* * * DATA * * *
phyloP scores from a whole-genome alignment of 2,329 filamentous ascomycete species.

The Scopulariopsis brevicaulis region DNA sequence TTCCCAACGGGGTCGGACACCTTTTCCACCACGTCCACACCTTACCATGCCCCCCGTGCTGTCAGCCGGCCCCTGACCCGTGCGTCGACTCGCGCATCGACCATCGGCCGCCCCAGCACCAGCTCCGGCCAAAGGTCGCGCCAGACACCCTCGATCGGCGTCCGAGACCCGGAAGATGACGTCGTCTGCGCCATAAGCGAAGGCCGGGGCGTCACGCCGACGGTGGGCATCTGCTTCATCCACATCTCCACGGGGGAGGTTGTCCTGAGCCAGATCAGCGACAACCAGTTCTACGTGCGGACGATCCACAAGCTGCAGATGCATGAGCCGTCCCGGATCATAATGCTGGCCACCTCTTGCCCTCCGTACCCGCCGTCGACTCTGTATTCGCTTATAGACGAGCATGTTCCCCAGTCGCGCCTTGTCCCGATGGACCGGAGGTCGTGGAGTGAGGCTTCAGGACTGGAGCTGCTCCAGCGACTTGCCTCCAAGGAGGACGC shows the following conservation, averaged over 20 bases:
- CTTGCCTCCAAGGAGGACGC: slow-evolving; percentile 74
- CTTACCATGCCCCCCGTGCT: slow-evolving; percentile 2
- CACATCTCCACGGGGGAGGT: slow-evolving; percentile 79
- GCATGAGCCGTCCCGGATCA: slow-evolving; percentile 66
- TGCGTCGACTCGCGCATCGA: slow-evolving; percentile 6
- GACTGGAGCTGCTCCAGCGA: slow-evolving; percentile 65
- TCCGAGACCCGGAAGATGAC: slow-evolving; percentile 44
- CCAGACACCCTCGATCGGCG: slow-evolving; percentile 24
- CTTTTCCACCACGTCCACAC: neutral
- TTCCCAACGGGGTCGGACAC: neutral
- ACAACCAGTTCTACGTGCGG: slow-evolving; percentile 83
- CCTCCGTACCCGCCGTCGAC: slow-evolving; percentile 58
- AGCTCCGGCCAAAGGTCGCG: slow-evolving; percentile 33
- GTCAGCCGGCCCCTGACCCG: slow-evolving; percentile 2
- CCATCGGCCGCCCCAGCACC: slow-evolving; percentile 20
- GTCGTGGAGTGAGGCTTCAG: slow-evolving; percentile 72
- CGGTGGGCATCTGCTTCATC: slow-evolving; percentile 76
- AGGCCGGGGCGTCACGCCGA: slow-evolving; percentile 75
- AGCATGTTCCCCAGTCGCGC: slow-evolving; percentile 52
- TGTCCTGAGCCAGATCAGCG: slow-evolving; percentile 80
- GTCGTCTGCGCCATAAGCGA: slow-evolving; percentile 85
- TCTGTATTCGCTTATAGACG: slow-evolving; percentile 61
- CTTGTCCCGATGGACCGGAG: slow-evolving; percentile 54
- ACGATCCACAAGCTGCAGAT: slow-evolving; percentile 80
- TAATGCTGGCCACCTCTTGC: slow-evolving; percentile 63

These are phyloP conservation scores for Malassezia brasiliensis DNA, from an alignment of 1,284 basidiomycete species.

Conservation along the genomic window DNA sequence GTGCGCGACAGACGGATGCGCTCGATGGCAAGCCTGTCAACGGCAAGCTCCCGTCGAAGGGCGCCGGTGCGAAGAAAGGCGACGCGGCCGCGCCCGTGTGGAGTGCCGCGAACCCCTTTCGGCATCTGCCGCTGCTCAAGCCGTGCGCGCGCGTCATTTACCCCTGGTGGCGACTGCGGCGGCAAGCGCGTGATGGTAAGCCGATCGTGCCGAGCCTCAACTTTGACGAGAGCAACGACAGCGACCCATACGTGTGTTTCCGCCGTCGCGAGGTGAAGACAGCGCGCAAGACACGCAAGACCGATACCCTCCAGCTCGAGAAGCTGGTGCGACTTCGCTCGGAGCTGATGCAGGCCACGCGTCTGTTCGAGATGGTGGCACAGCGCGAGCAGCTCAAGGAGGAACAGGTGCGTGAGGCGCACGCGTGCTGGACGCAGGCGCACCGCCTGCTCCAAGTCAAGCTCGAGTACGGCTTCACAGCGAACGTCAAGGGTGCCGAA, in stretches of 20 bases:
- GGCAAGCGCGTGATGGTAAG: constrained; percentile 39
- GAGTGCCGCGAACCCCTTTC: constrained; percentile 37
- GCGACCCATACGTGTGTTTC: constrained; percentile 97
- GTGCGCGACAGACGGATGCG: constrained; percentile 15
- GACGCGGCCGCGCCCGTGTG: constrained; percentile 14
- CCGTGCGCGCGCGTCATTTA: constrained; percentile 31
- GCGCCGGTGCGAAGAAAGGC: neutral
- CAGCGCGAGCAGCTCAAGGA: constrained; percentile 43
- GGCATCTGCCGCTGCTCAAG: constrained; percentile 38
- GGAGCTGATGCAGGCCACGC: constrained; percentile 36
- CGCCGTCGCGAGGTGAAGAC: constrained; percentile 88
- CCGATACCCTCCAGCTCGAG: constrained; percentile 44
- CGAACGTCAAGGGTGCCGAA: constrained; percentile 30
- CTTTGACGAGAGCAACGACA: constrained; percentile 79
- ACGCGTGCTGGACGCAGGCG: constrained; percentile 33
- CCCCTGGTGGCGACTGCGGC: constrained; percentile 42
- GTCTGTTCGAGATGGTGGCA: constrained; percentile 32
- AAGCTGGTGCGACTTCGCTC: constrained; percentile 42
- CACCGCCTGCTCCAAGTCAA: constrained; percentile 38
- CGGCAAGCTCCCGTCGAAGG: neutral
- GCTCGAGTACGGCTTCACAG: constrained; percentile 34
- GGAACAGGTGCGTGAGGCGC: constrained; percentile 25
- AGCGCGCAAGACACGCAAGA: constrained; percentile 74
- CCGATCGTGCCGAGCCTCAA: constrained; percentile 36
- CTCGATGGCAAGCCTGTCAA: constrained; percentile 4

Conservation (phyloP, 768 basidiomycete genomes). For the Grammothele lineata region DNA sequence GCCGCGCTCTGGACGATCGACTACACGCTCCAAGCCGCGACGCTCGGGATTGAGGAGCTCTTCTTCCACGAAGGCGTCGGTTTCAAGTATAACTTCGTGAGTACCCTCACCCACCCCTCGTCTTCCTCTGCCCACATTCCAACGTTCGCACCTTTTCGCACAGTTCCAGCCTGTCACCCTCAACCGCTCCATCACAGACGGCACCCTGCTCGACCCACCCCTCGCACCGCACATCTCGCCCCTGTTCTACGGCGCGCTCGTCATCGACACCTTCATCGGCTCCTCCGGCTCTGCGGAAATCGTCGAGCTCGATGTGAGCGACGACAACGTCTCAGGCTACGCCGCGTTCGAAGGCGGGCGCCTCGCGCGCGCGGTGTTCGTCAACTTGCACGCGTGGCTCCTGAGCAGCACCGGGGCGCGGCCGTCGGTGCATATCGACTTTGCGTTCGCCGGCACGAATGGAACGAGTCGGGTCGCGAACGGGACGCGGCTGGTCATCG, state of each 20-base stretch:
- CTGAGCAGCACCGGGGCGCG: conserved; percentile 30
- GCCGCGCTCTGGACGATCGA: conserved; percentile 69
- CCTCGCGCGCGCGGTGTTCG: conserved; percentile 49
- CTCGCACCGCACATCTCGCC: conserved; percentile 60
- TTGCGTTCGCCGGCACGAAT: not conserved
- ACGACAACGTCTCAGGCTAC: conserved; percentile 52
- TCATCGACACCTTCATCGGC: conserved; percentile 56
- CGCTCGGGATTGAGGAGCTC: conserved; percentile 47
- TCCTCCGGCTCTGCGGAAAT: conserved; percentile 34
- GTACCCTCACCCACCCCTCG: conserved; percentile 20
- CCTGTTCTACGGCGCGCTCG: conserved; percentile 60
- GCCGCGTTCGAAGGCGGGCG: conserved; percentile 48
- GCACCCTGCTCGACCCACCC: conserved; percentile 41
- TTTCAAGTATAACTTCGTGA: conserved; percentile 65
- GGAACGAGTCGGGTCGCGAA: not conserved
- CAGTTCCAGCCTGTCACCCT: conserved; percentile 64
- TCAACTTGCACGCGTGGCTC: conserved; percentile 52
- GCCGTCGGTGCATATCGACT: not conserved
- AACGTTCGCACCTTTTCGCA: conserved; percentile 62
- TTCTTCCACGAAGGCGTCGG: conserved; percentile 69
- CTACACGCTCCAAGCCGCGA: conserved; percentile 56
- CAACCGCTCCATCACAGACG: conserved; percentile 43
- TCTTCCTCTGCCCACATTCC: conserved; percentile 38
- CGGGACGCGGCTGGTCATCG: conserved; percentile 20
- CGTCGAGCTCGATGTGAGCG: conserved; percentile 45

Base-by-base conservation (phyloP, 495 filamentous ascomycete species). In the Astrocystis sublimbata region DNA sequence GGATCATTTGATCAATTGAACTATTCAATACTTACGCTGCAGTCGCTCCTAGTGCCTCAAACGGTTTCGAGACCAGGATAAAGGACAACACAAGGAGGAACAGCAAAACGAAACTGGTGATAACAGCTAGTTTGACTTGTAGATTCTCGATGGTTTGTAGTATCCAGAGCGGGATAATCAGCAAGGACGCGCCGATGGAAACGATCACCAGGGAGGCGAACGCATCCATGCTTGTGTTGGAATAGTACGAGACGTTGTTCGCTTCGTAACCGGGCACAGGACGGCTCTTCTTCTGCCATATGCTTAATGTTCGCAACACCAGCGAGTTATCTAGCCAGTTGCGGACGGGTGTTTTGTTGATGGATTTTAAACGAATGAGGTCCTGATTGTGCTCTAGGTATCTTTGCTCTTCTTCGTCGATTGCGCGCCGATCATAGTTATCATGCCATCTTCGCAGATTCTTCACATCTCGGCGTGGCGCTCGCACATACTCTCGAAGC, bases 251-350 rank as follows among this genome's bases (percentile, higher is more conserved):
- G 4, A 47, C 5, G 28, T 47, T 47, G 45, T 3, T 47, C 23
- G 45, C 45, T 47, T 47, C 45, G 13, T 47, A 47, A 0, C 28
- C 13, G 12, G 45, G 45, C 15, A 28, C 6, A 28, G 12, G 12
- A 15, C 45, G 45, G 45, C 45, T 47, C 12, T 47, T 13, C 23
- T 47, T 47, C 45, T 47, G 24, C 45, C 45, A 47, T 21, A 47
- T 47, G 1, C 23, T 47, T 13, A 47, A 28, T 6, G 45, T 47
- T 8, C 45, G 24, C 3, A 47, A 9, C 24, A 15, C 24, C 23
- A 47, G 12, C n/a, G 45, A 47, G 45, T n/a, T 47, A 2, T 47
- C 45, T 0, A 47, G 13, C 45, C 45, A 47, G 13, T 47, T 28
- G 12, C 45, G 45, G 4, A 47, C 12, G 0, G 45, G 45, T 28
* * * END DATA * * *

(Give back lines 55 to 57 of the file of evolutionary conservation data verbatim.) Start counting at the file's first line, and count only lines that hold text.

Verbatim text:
Conservation (phyloP, 768 basidiomycete genomes). For the Grammothele lineata region DNA sequence GCCGCGCTCTGGACGATCGACTACACGCTCCAAGCCGCGACGCTCGGGATTGAGGAGCTCTTCTTCCACGAAGGCGTCGGTTTCAAGTATAACTTCGTGAGTACCCTCACCCACCCCTCGTCTTCCTCTGCCCACATTCCAACGTTCGCACCTTTTCGCACAGTTCCAGCCTGTCACCCTCAACCGCTCCATCACAGACGGCACCCTGCTCGACCCACCCCTCGCACCGCACATCTCGCCCCTGTTCTACGGCGCGCTCGTCATCGACACCTTCATCGGCTCCTCCGGCTCTGCGGAAATCGTCGAGCTCGATGTGAGCGACGACAACGTCTCAGGCTACGCCGCGTTCGAAGGCGGGCGCCTCGCGCGCGCGGTGTTCGTCAACTTGCACGCGTGGCTCCTGAGCAGCACCGGGGCGCGGCCGTCGGTGCATATCGACTTTGCGTTCGCCGGCACGAATGGAACGAGTCGGGTCGCGAACGGGACGCGGCTGGTCATCG, state of each 20-base stretch:
- CTGAGCAGCACCGGGGCGCG: conserved; percentile 30
- GCCGCGCTCTGGACGATCGA: conserved; percentile 69